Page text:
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Photo: Reuters

This era of globalisation has had a suffocating effect on local, ethnic and national traditions. Unified global markets and the speed and ease by which ideas and products can be exchanged are a powerful force for uniformity.

The Scottish government released its blueprint for independence last month, ahead of the 2014 referendum. If Scotland votes to assert its independence identity next year, it may inspire others to follow and, as a consequence, help reverse this era's dulling tendency towards assimilation.

The independence march held in Edinburgh in September reflected a wider movement advocating self-determination. The 20,000 marchers also included representatives from similar movements that desire self-determination, for Flanders, Catalonia and Sardinia. Scotland could be the catalyst for other movements to grasp the opportunity to agitate for a political expression of their respective unique cultural or national identities if the ''Yes'' vote is successful next year.

Both reason and romance would leave most informed Scots inclined to vote yes. The current political context alone is a compelling argument for change. Scottish voters strongly rejected the Conservative-Liberal government last year - only one Conservative MP holds a seat in Scotland - yet it is this government that will define the immediate future of the Scottish people. Most of the arguments against Scotland becoming an independent nation that appear in the mainstream press in Britain relate to economics. Even if one were to make an informed, rational decision based on economic interest and fiscal reality, however, Scotland should vote for independence next year.

Democracies are occasional servants of minorities. Scotland pays more in taxation than it receives in public spending. Scotland has, in recent years, contributed national surpluses to the overall deficits run by Britain.

It also has comparative advantages suited to the times. Scotland is energy rich in an era of energy insecurity. It has invested wisely in renewable energies to complement its impressive oil resources. Some believe that there are about 300 oilfields off Scotland's coast not yet explored or not properly tapped.

In recent years, Scottish exports have also often increased at a faster rate than those of their southern neighbours - further evidence the argument that Scotland cannot afford to be independent is baseless.

This rational approach to Scottish independence complements the romantic argument to vote yes. If some assume that sentimentality is behind the campaign for independence, it is only because there is good reason to be both angry about Scotland's past and optimistic about what could be achieved if it separated from its southern master.

The streak of romantic stoicism in the face of oppression runs particularly deep.

One recalls Burns' song Scots Wha Hae, written to commemorate the Battle of Bannockburn, where the Scots defied great odds to defeat the English army:

By oppression's woes and pains!

By your sons in servile chains!

We will drain our dearest veins,

But they shall be free!

Many Scots feel they are treated as an appendix of England or, worse, as second-class citizens. Governments of both political persuasions have been guilty. Examples are many, but those most often cited are sobering for those favourably inclined to the union. More recent examples include the unpopular poll tax, introduced in 1989 but inflicted on Scotland one year before the rest of Britain, making Scotland the testing ground for London's public policy.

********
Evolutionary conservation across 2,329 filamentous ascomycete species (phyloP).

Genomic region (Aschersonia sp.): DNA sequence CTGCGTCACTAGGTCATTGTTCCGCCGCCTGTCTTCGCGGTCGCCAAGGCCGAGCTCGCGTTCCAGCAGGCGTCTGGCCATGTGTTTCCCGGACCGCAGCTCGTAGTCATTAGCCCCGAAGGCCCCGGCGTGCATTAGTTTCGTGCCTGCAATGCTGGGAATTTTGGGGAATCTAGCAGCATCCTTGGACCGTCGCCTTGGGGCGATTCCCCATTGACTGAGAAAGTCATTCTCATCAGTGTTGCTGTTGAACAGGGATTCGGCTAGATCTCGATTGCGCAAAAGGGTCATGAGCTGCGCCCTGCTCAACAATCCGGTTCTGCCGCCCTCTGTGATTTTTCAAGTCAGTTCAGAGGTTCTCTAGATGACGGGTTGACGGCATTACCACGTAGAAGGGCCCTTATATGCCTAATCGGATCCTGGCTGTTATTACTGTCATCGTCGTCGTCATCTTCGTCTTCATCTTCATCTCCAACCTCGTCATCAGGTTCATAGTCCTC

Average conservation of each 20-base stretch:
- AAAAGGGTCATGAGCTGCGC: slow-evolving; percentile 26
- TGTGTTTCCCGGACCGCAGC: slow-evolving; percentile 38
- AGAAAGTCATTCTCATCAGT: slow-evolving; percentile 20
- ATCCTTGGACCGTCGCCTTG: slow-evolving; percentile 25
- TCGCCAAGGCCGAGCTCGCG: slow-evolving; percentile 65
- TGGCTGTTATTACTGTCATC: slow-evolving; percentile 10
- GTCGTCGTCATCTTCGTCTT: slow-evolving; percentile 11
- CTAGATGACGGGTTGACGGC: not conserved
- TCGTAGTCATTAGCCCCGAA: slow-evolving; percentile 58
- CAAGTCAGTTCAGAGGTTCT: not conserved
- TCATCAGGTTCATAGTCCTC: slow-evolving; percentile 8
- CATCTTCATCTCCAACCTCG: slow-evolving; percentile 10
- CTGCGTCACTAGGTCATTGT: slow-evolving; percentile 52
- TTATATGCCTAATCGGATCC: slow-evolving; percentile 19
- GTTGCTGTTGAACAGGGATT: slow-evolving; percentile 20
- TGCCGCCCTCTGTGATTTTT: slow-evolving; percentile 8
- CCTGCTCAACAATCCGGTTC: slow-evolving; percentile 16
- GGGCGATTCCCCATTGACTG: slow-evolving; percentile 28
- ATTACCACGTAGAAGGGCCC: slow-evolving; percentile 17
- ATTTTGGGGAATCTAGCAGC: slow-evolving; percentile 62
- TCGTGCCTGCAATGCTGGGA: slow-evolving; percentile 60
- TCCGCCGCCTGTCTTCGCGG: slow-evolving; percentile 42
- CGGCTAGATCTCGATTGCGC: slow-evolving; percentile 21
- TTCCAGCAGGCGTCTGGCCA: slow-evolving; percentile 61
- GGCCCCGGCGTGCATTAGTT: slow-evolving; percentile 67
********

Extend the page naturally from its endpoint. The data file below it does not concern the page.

A decade later, both the House of Commons and the House of Lords acted on the recommendation of a select committee in the Scottish Office to shift Scotland's maritime boundaries from Berwick-upon-Tweed to Carnoustie, a distance of about 100 kilometres. A golfer who wistfully looks out to the sea from the sixth tee at St Andrews is actually looking upon English waters.

Even though the romantic and emotional arguments align in favour of Scottish independence, it remains to be seen if people will take the leap of faith necessary to grasp the opportunity open to them. Why would any nation wish to remain a minority in a larger political entity when there is no sound economic, emotional or political reason to do so?

Are the majority of Scots now ''fearty-gowks'' (a colloquial Scottish term for ''fearful'') on the question of independence? Do they collectively lack the national confidence to believe that they can self-govern? If the Yes Scotland campaign fails, it would be an unfortunate indictment on the nation. Not all contexts are alike, and not all movements for self-determination reflect the civic nationalism desired in Scotland.

The broader regional arrangements in Europe, however, provide an opportunity denied of nations in Asia intent on asserting their cultural independence. Local and national identities may be inspired to reassert their cultural vitality and find an appropriate political expression for it. If Scotland finds the national strength of character to stand alone, other nations in Europe may follow.

If it votes for independence next year, Scotland will have resisted one of the more destructive consequences of this era of rapid integration and increasing interdependence: cultural assimilation. The impact may be more far-reaching than one can in this moment reasonably anticipate.

  • Andrew Hunter is chairman of the Australian Fabians. He collaborated with Derek Hunter on the writing of this article.